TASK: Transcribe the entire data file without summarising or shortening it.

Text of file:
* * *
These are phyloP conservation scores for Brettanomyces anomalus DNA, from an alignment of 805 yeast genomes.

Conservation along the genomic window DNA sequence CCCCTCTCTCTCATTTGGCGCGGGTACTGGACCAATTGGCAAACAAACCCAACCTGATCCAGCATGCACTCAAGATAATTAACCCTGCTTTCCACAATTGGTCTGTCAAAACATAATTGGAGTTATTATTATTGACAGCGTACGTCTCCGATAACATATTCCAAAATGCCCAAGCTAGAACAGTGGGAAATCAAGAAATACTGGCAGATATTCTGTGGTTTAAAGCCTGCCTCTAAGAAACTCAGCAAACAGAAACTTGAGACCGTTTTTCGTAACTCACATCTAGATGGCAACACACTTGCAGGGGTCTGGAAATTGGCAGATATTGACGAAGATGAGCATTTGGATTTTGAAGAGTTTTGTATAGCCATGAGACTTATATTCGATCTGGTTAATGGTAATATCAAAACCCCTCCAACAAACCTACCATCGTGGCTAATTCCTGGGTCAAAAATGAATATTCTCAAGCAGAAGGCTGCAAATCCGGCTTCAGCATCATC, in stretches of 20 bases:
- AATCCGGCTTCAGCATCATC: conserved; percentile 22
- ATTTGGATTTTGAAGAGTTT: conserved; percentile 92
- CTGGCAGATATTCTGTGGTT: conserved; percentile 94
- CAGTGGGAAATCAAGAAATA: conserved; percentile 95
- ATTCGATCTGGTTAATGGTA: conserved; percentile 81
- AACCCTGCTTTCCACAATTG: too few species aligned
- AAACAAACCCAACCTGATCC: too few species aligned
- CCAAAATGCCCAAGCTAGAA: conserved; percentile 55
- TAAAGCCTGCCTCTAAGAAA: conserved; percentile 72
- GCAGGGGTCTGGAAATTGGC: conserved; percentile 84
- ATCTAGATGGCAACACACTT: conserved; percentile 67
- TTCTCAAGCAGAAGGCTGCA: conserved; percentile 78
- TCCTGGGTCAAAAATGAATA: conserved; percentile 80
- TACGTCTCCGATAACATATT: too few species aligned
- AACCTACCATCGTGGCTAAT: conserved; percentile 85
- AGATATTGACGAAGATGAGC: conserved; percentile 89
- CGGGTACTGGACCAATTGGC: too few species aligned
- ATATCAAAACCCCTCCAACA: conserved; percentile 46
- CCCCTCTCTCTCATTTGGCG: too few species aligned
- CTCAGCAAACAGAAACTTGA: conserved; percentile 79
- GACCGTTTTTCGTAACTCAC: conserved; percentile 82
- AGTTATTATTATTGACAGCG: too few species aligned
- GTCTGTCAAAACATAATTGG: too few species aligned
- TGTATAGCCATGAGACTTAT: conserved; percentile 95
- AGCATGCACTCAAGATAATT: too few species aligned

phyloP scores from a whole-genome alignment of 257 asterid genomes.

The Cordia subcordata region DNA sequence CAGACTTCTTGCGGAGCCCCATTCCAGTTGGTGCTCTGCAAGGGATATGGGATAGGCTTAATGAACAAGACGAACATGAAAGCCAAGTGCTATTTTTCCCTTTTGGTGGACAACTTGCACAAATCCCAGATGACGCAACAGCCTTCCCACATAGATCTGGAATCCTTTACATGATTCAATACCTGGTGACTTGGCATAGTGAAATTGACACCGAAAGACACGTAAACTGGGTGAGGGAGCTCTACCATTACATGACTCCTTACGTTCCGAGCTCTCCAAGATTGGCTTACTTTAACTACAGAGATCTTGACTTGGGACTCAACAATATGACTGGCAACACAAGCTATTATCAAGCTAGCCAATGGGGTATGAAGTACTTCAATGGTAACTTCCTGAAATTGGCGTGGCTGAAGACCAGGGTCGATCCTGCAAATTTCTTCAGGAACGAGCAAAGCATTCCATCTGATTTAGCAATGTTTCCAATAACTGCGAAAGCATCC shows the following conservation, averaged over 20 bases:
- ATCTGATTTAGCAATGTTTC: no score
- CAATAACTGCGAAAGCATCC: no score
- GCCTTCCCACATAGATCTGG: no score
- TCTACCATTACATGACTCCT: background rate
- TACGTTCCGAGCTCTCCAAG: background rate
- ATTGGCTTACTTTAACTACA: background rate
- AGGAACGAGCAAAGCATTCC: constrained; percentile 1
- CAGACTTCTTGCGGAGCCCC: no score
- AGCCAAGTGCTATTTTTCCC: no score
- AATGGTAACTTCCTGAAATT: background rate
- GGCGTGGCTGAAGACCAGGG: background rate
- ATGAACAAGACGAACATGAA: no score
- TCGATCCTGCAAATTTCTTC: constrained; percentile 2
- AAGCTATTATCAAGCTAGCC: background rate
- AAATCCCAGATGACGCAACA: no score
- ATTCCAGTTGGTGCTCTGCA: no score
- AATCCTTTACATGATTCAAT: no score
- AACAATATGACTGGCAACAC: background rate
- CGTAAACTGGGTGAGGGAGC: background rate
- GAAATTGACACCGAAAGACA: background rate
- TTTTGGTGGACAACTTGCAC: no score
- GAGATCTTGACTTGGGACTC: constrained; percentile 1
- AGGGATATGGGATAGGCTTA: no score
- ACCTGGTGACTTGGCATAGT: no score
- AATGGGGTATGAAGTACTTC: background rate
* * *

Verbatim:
These are phyloP conservation scores for Brettanomyces anomalus DNA, from an alignment of 805 yeast genomes.

Conservation along the genomic window DNA sequence CCCCTCTCTCTCATTTGGCGCGGGTACTGGACCAATTGGCAAACAAACCCAACCTGATCCAGCATGCACTCAAGATAATTAACCCTGCTTTCCACAATTGGTCTGTCAAAACATAATTGGAGTTATTATTATTGACAGCGTACGTCTCCGATAACATATTCCAAAATGCCCAAGCTAGAACAGTGGGAAATCAAGAAATACTGGCAGATATTCTGTGGTTTAAAGCCTGCCTCTAAGAAACTCAGCAAACAGAAACTTGAGACCGTTTTTCGTAACTCACATCTAGATGGCAACACACTTGCAGGGGTCTGGAAATTGGCAGATATTGACGAAGATGAGCATTTGGATTTTGAAGAGTTTTGTATAGCCATGAGACTTATATTCGATCTGGTTAATGGTAATATCAAAACCCCTCCAACAAACCTACCATCGTGGCTAATTCCTGGGTCAAAAATGAATATTCTCAAGCAGAAGGCTGCAAATCCGGCTTCAGCATCATC, in stretches of 20 bases:
- AATCCGGCTTCAGCATCATC: conserved; percentile 22
- ATTTGGATTTTGAAGAGTTT: conserved; percentile 92
- CTGGCAGATATTCTGTGGTT: conserved; percentile 94
- CAGTGGGAAATCAAGAAATA: conserved; percentile 95
- ATTCGATCTGGTTAATGGTA: conserved; percentile 81
- AACCCTGCTTTCCACAATTG: too few species aligned
- AAACAAACCCAACCTGATCC: too few species aligned
- CCAAAATGCCCAAGCTAGAA: conserved; percentile 55
- TAAAGCCTGCCTCTAAGAAA: conserved; percentile 72
- GCAGGGGTCTGGAAATTGGC: conserved; percentile 84
- ATCTAGATGGCAACACACTT: conserved; percentile 67
- TTCTCAAGCAGAAGGCTGCA: conserved; percentile 78
- TCCTGGGTCAAAAATGAATA: conserved; percentile 80
- TACGTCTCCGATAACATATT: too few species aligned
- AACCTACCATCGTGGCTAAT: conserved; percentile 85
- AGATATTGACGAAGATGAGC: conserved; percentile 89
- CGGGTACTGGACCAATTGGC: too few species aligned
- ATATCAAAACCCCTCCAACA: conserved; percentile 46
- CCCCTCTCTCTCATTTGGCG: too few species aligned
- CTCAGCAAACAGAAACTTGA: conserved; percentile 79
- GACCGTTTTTCGTAACTCAC: conserved; percentile 82
- AGTTATTATTATTGACAGCG: too few species aligned
- GTCTGTCAAAACATAATTGG: too few species aligned
- TGTATAGCCATGAGACTTAT: conserved; percentile 95
- AGCATGCACTCAAGATAATT: too few species aligned

phyloP scores from a whole-genome alignment of 257 asterid genomes.

The Cordia subcordata region DNA sequence CAGACTTCTTGCGGAGCCCCATTCCAGTTGGTGCTCTGCAAGGGATATGGGATAGGCTTAATGAACAAGACGAACATGAAAGCCAAGTGCTATTTTTCCCTTTTGGTGGACAACTTGCACAAATCCCAGATGACGCAACAGCCTTCCCACATAGATCTGGAATCCTTTACATGATTCAATACCTGGTGACTTGGCATAGTGAAATTGACACCGAAAGACACGTAAACTGGGTGAGGGAGCTCTACCATTACATGACTCCTTACGTTCCGAGCTCTCCAAGATTGGCTTACTTTAACTACAGAGATCTTGACTTGGGACTCAACAATATGACTGGCAACACAAGCTATTATCAAGCTAGCCAATGGGGTATGAAGTACTTCAATGGTAACTTCCTGAAATTGGCGTGGCTGAAGACCAGGGTCGATCCTGCAAATTTCTTCAGGAACGAGCAAAGCATTCCATCTGATTTAGCAATGTTTCCAATAACTGCGAAAGCATCC shows the following conservation, averaged over 20 bases:
- ATCTGATTTAGCAATGTTTC: no score
- CAATAACTGCGAAAGCATCC: no score
- GCCTTCCCACATAGATCTGG: no score
- TCTACCATTACATGACTCCT: background rate
- TACGTTCCGAGCTCTCCAAG: background rate
- ATTGGCTTACTTTAACTACA: background rate
- AGGAACGAGCAAAGCATTCC: constrained; percentile 1
- CAGACTTCTTGCGGAGCCCC: no score
- AGCCAAGTGCTATTTTTCCC: no score
- AATGGTAACTTCCTGAAATT: background rate
- GGCGTGGCTGAAGACCAGGG: background rate
- ATGAACAAGACGAACATGAA: no score
- TCGATCCTGCAAATTTCTTC: constrained; percentile 2
- AAGCTATTATCAAGCTAGCC: background rate
- AAATCCCAGATGACGCAACA: no score
- ATTCCAGTTGGTGCTCTGCA: no score
- AATCCTTTACATGATTCAAT: no score
- AACAATATGACTGGCAACAC: background rate
- CGTAAACTGGGTGAGGGAGC: background rate
- GAAATTGACACCGAAAGACA: background rate
- TTTTGGTGGACAACTTGCAC: no score
- GAGATCTTGACTTGGGACTC: constrained; percentile 1
- AGGGATATGGGATAGGCTTA: no score
- ACCTGGTGACTTGGCATAGT: no score
- AATGGGGTATGAAGTACTTC: background rate